Amber and I just returned from a trip to Portugal! We were there for two weeks and were able to explore a lot of the country. It was amazing. This week we will be reporting about our trip and some of the places we were able to visit.
We traveled with some of our industry friends on this trip: Karen Templer of Fringe Association, Anna Dianich of Tolt Yarn and Wool, Keli Faw of Drygoods Design, and Malia Joseph of Stephen and Penelope. Our friend Rosa Pomar, who owns Retrosaria Rosa Pomar in Lisbon helped us plan the trip and traveled with us. Of course, our first stop in Lisbon was her shop!
Retrosaria Rosa Pomar is a gem of a shop. It is a tiny space located on the 2nd floor of a bustling street in Lisbon. Rosa specializes in Portuguese yarns that she produces herself working with farmers around Portugal. Her yarns highlight the unique properties of Portuguese wool, several of which we now carry at Fancy Tiger! She has done a ton of work to promote the wool industry in Portugal. It was so great to see all of her special yarns in person.
Rosa's shop also stocks some beautiful made-in-Portugal goods such as woven goods, leather shoes and baskets. Almost everyone on our trip came home with a pair of these beautiful sandals.
After we had some time to shop, Rosa and her staff took us to their classroom in the back and Rosa gave us a lesson in Portuguese knitting. Portuguese knitting is a style of knitting where you hold the working yarn in the left hand and tension the yarn around your neck. Portuguese knitting makes it easier to purl than knit so stockinette stitch in the round is worked from the wrong side using all purl stitches. It's true! I love purling in Portuguese knitting! We also got to practice a bit of color work in Portuguese knitting. To execute colorwork, pins are used on your clothes through which you run your yarns to tension them and colorwork is also worked from the back side. It is so amazing to learn new techniques and completely new ways of knitting when you've been doing it so long. We all felt like beginners again for a bit, but we were able to get it down pretty quickly.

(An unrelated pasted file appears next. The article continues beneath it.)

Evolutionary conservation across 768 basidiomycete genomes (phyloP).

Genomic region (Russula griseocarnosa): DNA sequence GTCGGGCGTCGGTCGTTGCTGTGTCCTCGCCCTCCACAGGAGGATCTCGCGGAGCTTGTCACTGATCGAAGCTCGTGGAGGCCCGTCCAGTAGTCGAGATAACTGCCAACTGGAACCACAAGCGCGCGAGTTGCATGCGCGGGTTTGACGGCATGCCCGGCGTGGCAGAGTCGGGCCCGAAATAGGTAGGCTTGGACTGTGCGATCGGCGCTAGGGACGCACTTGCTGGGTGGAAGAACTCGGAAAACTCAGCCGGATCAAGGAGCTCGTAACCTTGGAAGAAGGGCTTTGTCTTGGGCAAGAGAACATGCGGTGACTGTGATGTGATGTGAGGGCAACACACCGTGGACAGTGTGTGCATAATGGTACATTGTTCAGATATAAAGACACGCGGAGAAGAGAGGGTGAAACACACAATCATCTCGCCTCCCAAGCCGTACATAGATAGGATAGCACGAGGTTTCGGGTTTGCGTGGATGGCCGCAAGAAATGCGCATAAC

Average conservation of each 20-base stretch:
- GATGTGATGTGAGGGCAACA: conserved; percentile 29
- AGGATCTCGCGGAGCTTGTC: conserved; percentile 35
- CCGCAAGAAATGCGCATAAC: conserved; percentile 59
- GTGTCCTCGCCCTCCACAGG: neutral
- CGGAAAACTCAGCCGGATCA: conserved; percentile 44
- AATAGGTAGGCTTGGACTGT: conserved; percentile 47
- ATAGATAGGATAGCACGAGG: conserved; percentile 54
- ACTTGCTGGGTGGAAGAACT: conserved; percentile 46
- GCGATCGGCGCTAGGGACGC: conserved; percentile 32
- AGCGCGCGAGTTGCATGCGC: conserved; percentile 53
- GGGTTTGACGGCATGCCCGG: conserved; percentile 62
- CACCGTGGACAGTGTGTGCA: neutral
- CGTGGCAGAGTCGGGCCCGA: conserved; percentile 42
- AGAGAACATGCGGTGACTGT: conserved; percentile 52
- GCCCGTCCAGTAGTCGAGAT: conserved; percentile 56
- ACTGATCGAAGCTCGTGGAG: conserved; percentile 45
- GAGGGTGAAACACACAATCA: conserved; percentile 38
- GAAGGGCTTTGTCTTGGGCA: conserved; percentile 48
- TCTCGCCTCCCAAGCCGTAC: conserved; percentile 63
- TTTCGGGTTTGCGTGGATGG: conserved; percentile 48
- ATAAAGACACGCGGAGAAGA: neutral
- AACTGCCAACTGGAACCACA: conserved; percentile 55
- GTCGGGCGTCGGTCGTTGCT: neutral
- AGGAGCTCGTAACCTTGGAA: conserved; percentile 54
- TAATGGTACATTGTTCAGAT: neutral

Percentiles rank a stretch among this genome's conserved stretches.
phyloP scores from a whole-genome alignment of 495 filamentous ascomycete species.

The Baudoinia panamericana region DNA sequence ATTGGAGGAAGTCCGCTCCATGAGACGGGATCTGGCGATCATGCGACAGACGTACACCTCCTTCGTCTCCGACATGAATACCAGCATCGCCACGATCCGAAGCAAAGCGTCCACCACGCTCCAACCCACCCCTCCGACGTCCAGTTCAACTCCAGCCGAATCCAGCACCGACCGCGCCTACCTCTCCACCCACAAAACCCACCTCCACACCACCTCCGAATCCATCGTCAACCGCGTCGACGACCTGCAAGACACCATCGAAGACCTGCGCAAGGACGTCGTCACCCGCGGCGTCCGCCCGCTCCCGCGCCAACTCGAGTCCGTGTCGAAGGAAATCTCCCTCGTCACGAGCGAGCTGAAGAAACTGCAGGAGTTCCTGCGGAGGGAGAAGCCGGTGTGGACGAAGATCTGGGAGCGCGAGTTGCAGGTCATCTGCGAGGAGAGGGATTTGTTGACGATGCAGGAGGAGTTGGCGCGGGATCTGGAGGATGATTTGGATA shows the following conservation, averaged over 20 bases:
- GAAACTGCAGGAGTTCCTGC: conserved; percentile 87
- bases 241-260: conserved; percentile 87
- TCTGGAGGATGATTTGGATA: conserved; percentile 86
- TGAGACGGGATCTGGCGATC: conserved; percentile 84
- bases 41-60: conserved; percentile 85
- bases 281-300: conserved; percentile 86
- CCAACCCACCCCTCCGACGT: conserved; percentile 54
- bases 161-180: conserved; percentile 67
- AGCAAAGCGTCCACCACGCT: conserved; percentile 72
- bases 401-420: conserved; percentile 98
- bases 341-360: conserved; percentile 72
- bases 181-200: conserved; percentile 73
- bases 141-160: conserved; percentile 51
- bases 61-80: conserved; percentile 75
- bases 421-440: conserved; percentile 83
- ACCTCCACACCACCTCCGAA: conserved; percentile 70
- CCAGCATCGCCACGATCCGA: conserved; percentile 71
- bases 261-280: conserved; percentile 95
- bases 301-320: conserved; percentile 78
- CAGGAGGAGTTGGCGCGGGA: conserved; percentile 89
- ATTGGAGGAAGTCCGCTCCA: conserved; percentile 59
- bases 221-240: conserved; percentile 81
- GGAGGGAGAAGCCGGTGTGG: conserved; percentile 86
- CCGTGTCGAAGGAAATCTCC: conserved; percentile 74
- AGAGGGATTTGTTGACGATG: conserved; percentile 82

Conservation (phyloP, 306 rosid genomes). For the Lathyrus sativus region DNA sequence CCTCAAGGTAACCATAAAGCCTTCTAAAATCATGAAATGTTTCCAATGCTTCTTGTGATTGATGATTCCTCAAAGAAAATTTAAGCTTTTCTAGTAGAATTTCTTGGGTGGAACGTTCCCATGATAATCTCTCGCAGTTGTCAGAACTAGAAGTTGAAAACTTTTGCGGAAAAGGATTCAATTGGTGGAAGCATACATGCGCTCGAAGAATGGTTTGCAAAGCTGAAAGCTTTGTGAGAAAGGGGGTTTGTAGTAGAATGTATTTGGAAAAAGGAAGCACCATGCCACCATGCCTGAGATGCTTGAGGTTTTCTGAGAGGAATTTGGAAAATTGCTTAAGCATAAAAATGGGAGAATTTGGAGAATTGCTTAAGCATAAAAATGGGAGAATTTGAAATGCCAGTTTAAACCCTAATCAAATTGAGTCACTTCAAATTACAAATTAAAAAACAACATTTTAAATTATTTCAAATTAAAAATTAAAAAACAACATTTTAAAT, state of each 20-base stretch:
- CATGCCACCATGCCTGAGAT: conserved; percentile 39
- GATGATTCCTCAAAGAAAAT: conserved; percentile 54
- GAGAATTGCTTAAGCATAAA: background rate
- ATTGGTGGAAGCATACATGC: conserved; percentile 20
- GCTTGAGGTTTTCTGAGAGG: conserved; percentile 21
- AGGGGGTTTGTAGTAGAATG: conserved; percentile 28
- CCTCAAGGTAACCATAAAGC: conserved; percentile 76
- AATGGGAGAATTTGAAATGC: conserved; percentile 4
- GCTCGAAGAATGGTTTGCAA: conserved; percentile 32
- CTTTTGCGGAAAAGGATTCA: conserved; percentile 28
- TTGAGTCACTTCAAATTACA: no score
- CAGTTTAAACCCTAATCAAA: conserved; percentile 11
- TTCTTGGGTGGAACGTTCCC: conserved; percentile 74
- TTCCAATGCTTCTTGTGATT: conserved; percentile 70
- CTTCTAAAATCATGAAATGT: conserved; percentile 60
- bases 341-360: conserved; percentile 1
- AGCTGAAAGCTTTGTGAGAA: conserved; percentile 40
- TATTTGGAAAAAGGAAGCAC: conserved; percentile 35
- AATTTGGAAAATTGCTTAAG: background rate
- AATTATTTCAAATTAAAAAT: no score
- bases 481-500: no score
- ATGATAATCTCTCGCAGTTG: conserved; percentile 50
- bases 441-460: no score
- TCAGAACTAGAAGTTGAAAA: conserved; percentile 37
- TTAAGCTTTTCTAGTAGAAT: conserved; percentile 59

Pastel de Nata is a Lisbon treat you have to try if you get the chance. Pastel de Nata is a flaky dough filled with a custard that is best enjoyed still hot from the oven. Retrosaria Rosa Pomar just happens to be across the street from one of Lisbon's top bakeries for Pastel de Nata, Manteigaria. Rosa was sweet enough to provide us with Pastel de Nata from this shop for our class...knitting + delicious pastry = the best!
We passed dozens of other adorable "retrosarias", or haberdasheries. Lisbon is a definitely craft-loving town!
Portugal is known for their wool, among other things. Lisbon is full of beautiful shops selling woven and fulled wool blankets and shawls. Coming up on the trip, we'll visit the Burel factory in the mountains of northern Portugal, but in Lisbon, we visited their beautiful retail shop. They had all sorts of things made from their wool fabric, including the most amazing modern sheep footstools! If only we could have fit one in our luggage! Chi Coração is a shop in Lisbon that makes beautifully patterned woven blankets, and also makes unique stunning jackets from the colorful, heavy wool jacquard. A Vida Portuguesa is a must-see for Portuguese made goods, and their shelves were full of colorful woven blankets in cotton and wool.
Stayed tuned for tomorrow's post where we travel north and get a lesson in carding, spinning and weaving from the women of Bucos village!